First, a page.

Synopses & Reviews
A hundred years ago there was a pronounced change in the direction of British gardening. The garden was transformed from a plaything for the rich to a democratic exercise, a hobby for the millions. Few figures were more central to and prominent in this transition than eccentric Reginald Farrer, whose passion for alpines would put a rockery in the backyards of countless enthusiasts and whose adventures in Tibet and China collecting elusive and exotic specimens, including the wild tree peony, a new buddleaia, and even an entire new genus called Farreria, were the stuff of legends. But Farrer was a strange man, a tortured soul. Tormented by physical disabilities (he had a hare lip, a "pygmy body," and a cleft palate) he developed a personality to match: defensive, restless, yet productive and endlessly energetic. Although "born to endless night," within his realm of horticultural exploration and exploitation, he was a giant, parlaying his disadvantages into advantages, becoming one of the great plant hunters of his age, repeatedly travelling to Japan and Tibet to collect new species and, through the influence of his extraordinary series of books, changing forever the art and practice of Western gardening.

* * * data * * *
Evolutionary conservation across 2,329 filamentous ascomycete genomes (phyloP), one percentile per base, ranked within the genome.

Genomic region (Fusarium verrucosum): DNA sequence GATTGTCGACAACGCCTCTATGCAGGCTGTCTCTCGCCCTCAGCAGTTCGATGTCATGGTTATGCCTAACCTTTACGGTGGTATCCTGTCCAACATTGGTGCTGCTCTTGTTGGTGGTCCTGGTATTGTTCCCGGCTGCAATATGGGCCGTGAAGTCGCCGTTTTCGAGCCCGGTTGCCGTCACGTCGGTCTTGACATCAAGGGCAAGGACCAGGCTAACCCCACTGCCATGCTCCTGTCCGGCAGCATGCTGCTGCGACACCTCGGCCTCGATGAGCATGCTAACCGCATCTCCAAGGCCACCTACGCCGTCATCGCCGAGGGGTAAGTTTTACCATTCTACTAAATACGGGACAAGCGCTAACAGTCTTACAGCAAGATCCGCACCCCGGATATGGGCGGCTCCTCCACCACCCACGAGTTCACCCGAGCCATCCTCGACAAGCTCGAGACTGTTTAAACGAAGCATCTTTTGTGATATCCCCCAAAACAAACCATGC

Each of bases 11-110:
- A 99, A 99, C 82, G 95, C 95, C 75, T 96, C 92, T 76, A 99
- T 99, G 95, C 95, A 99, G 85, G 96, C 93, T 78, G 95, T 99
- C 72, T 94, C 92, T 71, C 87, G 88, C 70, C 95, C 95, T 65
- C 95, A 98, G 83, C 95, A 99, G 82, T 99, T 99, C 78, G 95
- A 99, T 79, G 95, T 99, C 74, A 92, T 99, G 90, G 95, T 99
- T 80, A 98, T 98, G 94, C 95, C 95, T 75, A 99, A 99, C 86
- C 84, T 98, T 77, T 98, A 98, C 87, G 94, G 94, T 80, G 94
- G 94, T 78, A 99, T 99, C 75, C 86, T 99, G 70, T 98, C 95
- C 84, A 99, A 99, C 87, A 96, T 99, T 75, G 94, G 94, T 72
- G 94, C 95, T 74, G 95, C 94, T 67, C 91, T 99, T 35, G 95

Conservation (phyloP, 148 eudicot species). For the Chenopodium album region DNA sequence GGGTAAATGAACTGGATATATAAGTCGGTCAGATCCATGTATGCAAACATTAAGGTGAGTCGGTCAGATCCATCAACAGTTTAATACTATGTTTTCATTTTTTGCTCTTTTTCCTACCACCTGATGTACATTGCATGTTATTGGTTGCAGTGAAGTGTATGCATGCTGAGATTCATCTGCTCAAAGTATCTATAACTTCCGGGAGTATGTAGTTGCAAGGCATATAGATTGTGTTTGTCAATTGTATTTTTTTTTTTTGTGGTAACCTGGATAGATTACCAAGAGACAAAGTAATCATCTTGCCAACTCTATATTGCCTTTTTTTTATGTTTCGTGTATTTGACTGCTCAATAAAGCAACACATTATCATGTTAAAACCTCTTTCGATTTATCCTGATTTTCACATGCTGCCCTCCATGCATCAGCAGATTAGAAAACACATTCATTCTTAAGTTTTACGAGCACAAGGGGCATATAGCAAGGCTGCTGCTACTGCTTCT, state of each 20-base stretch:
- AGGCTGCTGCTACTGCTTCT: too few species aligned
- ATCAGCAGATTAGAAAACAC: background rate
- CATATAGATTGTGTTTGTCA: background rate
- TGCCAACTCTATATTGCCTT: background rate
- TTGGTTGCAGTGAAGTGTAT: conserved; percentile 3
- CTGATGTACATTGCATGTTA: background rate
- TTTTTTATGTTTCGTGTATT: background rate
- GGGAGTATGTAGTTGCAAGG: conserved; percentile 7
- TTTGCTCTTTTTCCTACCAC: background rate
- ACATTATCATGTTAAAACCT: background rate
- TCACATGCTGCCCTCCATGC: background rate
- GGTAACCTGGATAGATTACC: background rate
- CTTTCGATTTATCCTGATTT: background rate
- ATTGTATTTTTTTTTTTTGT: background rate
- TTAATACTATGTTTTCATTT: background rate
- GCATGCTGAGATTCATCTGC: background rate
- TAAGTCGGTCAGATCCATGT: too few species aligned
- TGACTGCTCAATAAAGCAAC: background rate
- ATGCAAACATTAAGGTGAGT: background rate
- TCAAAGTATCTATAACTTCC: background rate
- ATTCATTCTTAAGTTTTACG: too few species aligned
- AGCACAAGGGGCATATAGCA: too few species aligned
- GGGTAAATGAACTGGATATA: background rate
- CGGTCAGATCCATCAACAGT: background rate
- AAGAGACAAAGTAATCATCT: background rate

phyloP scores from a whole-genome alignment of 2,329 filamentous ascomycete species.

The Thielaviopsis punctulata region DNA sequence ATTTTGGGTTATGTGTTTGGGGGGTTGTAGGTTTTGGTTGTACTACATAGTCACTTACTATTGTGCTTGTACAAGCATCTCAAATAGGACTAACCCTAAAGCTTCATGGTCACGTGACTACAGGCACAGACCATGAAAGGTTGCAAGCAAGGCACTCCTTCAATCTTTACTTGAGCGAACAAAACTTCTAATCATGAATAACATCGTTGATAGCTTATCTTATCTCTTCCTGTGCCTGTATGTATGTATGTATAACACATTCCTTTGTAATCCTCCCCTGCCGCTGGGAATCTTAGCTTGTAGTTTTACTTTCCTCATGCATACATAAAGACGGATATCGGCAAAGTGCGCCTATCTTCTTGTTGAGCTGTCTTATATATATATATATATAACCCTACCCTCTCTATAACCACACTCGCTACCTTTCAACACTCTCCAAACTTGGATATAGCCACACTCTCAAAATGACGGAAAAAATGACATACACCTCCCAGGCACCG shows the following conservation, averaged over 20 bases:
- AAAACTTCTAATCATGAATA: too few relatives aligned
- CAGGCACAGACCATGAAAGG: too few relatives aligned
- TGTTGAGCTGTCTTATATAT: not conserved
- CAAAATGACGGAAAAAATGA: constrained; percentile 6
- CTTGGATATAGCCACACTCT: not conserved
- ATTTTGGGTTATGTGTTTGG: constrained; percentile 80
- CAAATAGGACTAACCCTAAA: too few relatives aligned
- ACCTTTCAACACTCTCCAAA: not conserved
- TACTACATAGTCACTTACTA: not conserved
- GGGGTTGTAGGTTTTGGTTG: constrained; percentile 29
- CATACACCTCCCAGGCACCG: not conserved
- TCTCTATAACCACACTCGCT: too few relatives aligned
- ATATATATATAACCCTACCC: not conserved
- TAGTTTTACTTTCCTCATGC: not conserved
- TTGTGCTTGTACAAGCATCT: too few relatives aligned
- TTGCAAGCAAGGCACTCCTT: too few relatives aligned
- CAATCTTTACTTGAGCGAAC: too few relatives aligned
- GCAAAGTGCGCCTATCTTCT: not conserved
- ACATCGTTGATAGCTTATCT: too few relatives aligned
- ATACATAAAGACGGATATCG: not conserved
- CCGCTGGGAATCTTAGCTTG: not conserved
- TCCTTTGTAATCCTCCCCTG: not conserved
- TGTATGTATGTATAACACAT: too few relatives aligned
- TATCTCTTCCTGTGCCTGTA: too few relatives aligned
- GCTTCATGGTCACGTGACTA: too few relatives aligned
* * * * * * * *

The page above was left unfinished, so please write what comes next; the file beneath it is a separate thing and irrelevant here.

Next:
"When it was published in the U.K. in 2002, this slim volume earned considerable praise from both garden writers and literary critics. That's fitting, because while Farrer (1880 1920) virtually invented rock gardening as it is now practiced and revolutionized garden writing, his ambition was to be a 'literary figure.' His novels ranged from 'entirely mortal' (The House of Shadows) to 'dreadful' (Through the Ivory Gate), but represented what he thought of as his higher calling. Journalist Schulman's biography puts Farrer's highly successful horticultural activities in the context of his frustrated grander aspirations. It is a balanced portrait of a brilliant but 'touchy, reproachful, extremely demanding, painfully solipsistic' man, told succinctly and tastefully. Farrer's relationship with his rigidly Christian parents was poor and became abysmal when he converted to Buddhism. Letters to his Oxford classmate Aubrey Herbert strongly suggest a homosexual orientation. Schulman presents this information simply and directly; it's relevant but not central to the story. What is central is Farrer's talent for observing, growing, describing, cataloguing and discovering alpine plants. He literally traveled to the ends of the earth to find new ones, braving hardship and danger on expeditions to China, Tibet and, finally, Burma, where he died. With this brief work, Schulman reveals a brilliant, charming and idiosyncratic character. Illus." Publishers Weekly (Copyright 2004 Reed Business Information, Inc.)